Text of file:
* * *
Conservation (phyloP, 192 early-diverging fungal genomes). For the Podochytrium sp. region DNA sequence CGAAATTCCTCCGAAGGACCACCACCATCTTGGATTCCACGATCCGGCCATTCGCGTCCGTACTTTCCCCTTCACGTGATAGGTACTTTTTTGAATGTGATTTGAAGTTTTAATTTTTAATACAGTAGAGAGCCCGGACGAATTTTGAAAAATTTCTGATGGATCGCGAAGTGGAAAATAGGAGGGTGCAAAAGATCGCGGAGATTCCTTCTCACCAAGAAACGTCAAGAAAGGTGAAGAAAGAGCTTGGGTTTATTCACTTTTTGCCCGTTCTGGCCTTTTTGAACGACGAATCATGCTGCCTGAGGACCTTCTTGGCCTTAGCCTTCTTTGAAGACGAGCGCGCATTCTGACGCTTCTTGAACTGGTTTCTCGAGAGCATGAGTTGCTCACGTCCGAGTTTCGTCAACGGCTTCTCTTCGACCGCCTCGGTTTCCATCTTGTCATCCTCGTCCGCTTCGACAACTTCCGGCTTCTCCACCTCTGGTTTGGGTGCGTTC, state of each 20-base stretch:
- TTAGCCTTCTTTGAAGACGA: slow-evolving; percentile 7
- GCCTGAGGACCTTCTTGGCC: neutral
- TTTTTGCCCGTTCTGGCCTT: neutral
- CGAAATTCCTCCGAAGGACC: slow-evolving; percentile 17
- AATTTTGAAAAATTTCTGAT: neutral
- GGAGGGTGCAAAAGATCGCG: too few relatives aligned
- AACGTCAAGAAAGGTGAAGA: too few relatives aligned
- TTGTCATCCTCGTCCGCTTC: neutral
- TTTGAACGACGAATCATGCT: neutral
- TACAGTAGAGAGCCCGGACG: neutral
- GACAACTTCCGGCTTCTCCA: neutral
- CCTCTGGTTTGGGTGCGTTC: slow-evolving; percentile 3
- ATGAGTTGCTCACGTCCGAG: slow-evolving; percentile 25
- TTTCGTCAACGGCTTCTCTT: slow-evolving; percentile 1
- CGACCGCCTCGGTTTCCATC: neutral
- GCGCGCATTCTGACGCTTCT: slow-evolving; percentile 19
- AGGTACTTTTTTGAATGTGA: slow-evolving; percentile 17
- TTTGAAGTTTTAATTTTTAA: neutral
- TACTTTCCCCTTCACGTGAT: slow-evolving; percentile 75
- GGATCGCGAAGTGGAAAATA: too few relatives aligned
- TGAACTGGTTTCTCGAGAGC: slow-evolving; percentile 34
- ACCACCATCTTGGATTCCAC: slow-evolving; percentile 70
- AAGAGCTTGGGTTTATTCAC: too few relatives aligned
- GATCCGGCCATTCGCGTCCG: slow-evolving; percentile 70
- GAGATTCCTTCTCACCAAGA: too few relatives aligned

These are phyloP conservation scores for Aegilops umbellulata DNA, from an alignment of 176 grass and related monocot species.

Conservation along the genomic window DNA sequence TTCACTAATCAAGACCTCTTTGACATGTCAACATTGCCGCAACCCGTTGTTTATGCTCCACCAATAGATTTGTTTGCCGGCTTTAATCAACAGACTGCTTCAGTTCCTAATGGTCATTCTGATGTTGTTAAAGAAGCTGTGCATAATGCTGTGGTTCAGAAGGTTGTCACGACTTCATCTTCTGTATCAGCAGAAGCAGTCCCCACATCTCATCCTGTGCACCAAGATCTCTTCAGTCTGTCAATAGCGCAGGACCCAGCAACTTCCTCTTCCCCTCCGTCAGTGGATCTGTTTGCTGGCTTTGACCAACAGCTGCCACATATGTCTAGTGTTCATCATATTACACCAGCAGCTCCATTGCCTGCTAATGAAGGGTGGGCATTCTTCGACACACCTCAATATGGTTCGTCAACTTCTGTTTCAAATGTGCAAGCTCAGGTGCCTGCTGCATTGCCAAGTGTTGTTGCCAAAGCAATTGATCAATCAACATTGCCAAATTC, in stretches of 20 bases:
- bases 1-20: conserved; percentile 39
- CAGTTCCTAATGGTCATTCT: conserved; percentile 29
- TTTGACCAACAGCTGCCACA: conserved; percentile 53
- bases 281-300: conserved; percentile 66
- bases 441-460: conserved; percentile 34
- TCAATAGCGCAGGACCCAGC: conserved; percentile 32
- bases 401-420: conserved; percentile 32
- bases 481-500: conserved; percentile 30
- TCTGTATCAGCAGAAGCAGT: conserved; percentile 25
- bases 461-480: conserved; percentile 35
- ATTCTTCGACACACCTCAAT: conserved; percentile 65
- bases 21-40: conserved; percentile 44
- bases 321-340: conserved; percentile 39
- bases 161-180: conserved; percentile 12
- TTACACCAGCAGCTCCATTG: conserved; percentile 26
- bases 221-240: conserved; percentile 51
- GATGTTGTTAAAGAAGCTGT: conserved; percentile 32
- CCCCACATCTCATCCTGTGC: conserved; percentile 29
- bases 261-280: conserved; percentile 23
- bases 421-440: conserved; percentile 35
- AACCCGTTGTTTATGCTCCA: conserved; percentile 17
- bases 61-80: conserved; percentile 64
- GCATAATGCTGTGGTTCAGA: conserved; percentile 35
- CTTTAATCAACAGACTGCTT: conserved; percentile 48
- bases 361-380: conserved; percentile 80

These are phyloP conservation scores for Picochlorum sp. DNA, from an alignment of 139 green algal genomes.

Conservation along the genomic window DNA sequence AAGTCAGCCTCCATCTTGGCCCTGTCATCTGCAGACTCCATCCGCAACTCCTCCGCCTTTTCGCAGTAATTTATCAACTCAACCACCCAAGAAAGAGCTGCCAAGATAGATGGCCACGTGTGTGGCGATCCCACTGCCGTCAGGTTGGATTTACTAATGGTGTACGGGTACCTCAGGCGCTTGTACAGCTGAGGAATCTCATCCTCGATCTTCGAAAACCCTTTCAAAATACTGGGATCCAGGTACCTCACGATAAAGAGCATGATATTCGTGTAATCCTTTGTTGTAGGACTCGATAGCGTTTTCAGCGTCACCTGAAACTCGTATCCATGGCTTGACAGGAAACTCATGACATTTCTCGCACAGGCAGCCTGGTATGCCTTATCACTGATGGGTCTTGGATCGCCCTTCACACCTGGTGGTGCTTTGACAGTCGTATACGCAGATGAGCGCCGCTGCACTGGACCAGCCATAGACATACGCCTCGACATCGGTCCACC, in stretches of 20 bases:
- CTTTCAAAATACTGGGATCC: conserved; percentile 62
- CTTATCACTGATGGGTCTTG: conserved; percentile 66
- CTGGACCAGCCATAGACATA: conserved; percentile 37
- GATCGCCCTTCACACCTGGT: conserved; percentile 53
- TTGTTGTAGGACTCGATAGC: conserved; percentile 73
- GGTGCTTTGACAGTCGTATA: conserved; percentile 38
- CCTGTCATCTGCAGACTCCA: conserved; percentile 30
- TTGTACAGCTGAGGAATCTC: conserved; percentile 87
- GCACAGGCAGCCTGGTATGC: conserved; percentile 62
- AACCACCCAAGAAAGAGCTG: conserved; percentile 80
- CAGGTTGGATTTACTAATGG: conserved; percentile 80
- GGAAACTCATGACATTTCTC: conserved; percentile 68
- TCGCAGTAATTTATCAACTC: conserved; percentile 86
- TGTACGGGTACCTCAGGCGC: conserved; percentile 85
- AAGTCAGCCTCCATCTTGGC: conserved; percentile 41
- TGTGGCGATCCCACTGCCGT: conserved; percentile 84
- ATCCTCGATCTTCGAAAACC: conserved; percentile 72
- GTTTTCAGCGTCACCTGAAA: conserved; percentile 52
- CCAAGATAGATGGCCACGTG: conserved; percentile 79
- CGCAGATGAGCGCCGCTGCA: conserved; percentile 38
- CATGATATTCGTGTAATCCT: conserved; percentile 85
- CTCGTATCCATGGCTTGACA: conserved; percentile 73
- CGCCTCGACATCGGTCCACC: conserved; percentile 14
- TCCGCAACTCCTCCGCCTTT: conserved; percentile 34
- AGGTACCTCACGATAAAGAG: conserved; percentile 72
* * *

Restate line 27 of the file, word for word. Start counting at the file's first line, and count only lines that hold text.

These are phyloP conservation scores for Aegilops umbellulata DNA, from an alignment of 176 grass and related monocot species.